A great example is a drink I made at Teardrop called Learning To Tie — my daughter is 7 now, but when she was 5 years old, I was working on making a cocktail with flavors that I knew would work, but everyone else thought would not. I worked on it every day, with variations on ingredients and measurements during the same time I was teaching my daughter to tie her own shoes. The day she tied her shoes for the first time, I went to work and picked a recipe and said that it would be the Learning To Tie cocktail. I always told that story whenever I sold the drink. A lot of times with names, it’s the hardest thing in the world.

There’s another drink called the Sauracher, it’s rye, Campari and a squeeze of lime. I didn’t think that drink would work, but a regular customer of mine always asked for it, so I ended up naming it after him.

what’s our experience going to be like if we sit down at your bar? do you have a signature cocktail flight or go-to drink?
I want to figure out what people want to start with: stirred, shaken, citrus, no citrus. I always start with a classic cocktail before I create one for someone. If someone likes citrus, my go-to is a Smith & Cross Jamaican Rum daiquiri. If they want a spirituous cocktail, I’ll go with a Vieux Carré. Then I’ll move to my signature cocktails, like the Sauracher or the Ephimeral that’s made with Ransom Old Tom gin, Dolin Bianco Vermouth, a barspoon of St. Germain and celery bitters. It’s built around the Old Tom gin because of its heavy cardamom notes.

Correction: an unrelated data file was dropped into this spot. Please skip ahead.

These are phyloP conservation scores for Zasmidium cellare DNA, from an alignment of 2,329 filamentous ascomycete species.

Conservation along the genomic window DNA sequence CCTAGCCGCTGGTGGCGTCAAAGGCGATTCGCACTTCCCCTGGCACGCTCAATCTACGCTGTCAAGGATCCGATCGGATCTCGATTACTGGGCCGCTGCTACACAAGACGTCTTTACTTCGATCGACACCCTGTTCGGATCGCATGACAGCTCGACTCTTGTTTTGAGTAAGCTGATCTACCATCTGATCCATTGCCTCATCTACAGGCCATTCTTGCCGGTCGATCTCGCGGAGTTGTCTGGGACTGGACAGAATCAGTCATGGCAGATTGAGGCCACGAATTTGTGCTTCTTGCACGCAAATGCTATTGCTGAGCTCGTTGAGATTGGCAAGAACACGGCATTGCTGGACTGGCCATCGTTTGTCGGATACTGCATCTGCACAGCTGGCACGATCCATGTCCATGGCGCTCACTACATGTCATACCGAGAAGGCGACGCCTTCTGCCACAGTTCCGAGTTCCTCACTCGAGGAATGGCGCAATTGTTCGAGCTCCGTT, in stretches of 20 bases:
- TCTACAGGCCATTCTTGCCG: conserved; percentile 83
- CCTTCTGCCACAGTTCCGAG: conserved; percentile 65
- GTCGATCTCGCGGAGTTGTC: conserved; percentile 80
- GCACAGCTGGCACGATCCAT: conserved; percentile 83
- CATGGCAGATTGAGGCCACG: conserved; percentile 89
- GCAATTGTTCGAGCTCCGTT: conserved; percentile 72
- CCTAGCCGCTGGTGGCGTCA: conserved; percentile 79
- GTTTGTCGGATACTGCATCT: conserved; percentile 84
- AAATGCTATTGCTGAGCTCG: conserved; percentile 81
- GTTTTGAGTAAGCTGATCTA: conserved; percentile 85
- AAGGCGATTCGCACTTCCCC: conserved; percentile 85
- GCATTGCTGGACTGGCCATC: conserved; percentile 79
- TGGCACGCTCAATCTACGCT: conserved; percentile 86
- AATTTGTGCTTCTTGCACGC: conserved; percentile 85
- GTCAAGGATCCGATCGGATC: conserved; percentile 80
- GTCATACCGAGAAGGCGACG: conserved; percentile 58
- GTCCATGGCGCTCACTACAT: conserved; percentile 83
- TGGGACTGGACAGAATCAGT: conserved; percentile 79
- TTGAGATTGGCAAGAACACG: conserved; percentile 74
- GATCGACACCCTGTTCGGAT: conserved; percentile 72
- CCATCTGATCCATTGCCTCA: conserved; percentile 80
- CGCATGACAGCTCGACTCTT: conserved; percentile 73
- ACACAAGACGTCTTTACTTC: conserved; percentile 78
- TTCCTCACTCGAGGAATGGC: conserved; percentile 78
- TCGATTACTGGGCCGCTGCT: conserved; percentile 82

Dave suggests pairing the Main Course cocktail with braised lamb shank. We suggest cutting straight to the point with a lamb shank garnish.

The Main Course

Raise your glass for a Portland-style toast with this David Shenaut signature cocktail. Stigibeu!

  • 3/4 ounce Rittenhouse Rye 100
  • 3/4 ounce Amaro CioCiaro Liqueur
  • 3/4 ounce Pechuga Mezcal
  • 1/2 ounce Pedro Ximénez
  • 8 drops Jade Absinthe Edouard
  • Lemon and orange zest
  1. Press the zest into the bottom of a mixing glass with a muddler to release the oils.
  2. Combine all ingredients with with ice and stir until chilled.
  3. Strain into a chilled cocktail glass.